EDIT: I forgot to mention the thought I had, after juxtaposing "Spider-Man: Homecoming" with this film - both of which deal with alien tech, by the way. In the "Spider-Man" film, the Vulture steals tech that came from the Chitauri invasion seen in the first "Avengers" film, and in this film, aliens are the only ones with tech, after shutting down the humans' devices. But right now, in the Marvel Comics Universe, there's this crossover called "Secret Empire", where the H.Y.D.R.A. organization, led by an evil Captain America (don't ask) has taken over most of the world, creating a human resistance, much like the one seen here in "The 5th Wave". And at the same time, the Chitauri are trying to invade Earth again, but evil Captain America handled the alien invasion by creating a shield around the planet, which also had the benefit of trapping some of the resistance heroes in space.
But at some point it started to feel all too familiar - evil leader who built a wall around the planet to keep out aliens. It's all quite Trump-like in its symbolism - was Captain America afraid that the Chitauri were going to take jobs away from Americans and decrease our standard of living? Was H.Y.D.R.A. poised to "Make Earth great again"? And how does this change the interpretation of "The 5th Wave"? Are "The Others" here supposed to be code for something, like foreigners or gay people? (They look just like us - but they want to replace us!) I would guess that the teens' fear of adult aliens sort of plays on the arguments that all teens eventually have with their parents - the parents/aliens want the kids to behave/submit and do what they say - but the teens eventually will win out, because at some point they become adults, and the parents/aliens don't live as long. That's a rough idea about what this film might really be about in the long run, but I'm only workshopping that. The rating below remains the same.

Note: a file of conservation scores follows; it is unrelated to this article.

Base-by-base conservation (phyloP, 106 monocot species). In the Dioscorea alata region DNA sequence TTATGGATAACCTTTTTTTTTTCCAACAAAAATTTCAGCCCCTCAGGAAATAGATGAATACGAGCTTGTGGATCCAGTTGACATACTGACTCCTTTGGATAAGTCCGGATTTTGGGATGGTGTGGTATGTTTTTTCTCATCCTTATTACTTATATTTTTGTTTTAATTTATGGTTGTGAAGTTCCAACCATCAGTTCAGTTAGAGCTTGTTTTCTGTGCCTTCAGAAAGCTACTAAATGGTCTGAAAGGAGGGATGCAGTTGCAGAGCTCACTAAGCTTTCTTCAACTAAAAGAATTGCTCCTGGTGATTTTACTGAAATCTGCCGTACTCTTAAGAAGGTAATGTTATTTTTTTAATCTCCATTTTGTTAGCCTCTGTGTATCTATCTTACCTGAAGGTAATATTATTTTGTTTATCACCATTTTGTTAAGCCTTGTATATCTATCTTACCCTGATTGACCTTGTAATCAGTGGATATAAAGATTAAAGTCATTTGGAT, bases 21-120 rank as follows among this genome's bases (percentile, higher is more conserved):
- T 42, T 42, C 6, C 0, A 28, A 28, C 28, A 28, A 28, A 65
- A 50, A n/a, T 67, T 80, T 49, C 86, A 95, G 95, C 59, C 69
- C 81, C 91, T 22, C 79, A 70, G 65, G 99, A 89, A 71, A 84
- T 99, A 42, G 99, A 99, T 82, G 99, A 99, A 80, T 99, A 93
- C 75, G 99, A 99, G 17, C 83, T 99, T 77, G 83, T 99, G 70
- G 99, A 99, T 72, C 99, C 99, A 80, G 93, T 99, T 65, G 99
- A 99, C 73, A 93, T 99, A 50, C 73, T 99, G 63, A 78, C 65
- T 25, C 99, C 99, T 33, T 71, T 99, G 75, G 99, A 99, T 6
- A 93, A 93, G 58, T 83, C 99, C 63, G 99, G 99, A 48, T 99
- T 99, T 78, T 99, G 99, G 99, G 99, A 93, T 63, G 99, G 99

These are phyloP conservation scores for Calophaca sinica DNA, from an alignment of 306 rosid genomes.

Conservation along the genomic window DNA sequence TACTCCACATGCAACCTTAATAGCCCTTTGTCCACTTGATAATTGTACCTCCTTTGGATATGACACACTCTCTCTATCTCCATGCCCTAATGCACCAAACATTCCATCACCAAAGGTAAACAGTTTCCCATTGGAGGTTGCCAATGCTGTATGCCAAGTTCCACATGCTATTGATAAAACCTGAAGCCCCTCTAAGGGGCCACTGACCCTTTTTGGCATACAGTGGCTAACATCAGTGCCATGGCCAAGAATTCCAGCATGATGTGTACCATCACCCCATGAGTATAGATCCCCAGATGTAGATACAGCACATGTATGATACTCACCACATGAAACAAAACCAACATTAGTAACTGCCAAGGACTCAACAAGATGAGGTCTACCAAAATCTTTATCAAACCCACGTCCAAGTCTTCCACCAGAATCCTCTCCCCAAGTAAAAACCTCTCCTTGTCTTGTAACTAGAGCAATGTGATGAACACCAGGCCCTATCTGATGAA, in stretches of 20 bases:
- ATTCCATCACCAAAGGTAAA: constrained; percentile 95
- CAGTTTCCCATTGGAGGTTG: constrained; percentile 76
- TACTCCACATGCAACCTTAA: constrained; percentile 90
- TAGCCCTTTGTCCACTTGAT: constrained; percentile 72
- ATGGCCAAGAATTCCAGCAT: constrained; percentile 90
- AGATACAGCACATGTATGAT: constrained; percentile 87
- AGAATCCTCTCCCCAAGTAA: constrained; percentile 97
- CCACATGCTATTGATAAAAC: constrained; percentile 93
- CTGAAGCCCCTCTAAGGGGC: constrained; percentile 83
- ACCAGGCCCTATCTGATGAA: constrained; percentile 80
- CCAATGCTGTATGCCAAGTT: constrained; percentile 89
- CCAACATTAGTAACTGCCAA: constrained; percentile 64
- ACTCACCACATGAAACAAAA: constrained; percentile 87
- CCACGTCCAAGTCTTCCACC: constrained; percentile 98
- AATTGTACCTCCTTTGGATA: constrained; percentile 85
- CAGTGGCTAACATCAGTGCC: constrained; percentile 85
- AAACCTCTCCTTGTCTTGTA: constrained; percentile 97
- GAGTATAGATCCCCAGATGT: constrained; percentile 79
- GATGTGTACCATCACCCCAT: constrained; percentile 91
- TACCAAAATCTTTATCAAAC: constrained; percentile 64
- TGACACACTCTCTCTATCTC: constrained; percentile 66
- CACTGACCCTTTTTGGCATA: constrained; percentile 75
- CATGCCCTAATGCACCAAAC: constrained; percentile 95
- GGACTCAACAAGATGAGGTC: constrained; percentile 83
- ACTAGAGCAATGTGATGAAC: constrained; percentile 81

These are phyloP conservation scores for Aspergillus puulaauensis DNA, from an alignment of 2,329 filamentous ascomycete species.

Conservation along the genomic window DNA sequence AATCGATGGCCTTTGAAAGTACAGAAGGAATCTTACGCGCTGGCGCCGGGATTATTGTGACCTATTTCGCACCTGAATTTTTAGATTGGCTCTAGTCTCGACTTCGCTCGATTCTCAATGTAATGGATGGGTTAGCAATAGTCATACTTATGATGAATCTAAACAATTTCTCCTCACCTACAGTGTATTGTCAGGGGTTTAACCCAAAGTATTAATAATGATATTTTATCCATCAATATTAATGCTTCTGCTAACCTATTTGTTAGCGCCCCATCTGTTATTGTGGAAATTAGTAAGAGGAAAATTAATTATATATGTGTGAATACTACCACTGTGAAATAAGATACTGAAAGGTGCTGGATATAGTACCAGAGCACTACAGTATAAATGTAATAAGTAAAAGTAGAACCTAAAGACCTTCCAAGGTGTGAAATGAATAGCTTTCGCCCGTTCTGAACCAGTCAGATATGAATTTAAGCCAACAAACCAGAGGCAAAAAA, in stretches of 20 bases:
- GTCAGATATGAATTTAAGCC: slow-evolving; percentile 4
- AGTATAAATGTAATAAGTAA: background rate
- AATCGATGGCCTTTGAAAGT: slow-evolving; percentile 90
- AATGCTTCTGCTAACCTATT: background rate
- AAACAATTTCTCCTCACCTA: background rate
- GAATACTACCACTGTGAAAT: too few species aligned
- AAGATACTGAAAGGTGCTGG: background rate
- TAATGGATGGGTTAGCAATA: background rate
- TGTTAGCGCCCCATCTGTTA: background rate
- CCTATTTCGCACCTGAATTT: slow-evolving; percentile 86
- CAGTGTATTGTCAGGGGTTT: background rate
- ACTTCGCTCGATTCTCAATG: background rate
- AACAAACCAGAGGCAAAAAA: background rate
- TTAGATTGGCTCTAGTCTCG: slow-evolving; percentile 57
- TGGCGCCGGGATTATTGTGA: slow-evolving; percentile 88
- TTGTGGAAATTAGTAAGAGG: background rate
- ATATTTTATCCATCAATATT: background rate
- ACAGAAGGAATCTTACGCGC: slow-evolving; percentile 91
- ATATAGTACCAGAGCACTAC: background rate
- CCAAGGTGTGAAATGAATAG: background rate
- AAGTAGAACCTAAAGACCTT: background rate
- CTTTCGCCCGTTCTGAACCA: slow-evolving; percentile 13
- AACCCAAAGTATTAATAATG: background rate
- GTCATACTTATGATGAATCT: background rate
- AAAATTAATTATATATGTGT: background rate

Also starring Chloë Grace Moretz (last seen in "The Equalizer"), Liev Schreiber (last heard in "Creed"), Ron Livingston (last seen in "Vacation"), Nick Robinson (last seen in "Jurassic World"), Maria Bello (last seen in "Prisoners"), Alex Roe, Maggie Siff, Zackary Arthur, Maika Monroe, Talitha Bateman, Nadji Jeter, Alex MacNicoll, Terry Serpico (last seen in "Premium Rush").
RATING: 5 out of 10 numbered dog tags